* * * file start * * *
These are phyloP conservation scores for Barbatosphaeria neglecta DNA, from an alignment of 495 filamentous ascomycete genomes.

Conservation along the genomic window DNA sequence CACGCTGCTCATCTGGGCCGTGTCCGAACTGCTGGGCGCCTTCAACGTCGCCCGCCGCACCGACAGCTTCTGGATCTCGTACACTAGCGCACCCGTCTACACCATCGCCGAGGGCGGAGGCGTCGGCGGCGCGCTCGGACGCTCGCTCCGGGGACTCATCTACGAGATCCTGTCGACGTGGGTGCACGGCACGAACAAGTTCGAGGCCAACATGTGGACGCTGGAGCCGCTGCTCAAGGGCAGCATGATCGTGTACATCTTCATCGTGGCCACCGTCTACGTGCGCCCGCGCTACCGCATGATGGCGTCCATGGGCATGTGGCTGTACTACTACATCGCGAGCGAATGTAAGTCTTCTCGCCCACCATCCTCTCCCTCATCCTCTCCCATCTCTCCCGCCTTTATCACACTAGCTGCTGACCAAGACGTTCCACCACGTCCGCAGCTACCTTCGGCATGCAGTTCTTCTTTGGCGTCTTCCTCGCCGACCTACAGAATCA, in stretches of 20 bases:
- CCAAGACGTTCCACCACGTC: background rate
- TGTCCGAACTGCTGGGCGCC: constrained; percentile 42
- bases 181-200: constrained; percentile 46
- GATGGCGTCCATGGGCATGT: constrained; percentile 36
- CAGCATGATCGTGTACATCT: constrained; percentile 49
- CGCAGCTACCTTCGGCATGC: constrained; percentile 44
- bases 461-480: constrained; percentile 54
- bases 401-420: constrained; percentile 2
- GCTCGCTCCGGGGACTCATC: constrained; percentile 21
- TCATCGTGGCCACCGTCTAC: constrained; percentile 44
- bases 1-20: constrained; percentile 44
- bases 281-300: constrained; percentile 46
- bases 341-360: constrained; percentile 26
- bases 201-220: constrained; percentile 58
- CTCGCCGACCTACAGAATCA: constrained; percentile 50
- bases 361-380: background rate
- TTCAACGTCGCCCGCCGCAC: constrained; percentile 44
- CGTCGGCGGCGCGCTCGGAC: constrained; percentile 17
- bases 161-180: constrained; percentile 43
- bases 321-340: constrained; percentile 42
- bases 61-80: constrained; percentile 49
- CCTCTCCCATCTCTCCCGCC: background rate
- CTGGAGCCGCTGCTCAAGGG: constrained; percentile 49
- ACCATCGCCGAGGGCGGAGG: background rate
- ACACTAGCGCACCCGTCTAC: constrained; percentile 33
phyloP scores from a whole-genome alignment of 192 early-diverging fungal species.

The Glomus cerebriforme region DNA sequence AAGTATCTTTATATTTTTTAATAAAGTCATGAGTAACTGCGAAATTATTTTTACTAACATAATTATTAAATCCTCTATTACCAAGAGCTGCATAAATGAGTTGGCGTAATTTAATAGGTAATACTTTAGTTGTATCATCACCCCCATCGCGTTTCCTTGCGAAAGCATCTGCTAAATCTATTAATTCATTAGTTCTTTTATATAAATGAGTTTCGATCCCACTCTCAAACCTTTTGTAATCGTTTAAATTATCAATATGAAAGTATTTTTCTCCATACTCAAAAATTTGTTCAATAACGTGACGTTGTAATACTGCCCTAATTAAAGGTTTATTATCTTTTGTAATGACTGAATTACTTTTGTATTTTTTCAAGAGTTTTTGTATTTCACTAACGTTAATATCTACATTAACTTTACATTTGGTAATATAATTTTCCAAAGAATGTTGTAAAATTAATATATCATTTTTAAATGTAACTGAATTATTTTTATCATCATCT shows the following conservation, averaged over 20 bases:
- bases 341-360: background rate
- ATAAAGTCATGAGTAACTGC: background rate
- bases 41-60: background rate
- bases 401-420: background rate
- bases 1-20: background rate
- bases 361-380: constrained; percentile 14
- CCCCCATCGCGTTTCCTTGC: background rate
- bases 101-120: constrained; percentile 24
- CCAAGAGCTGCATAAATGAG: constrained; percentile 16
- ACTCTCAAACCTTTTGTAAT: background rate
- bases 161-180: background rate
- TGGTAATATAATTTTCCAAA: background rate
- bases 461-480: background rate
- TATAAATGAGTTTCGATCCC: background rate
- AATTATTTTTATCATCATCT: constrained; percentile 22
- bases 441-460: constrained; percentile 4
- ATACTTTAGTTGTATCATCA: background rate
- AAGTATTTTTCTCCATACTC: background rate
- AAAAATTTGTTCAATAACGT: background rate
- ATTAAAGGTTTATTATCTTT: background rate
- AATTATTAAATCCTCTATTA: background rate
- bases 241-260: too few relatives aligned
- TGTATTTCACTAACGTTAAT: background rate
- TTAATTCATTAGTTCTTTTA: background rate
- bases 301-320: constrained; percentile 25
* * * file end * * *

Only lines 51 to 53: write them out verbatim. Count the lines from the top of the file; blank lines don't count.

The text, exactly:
- bases 241-260: too few relatives aligned
- TGTATTTCACTAACGTTAAT: background rate
- TTAATTCATTAGTTCTTTTA: background rate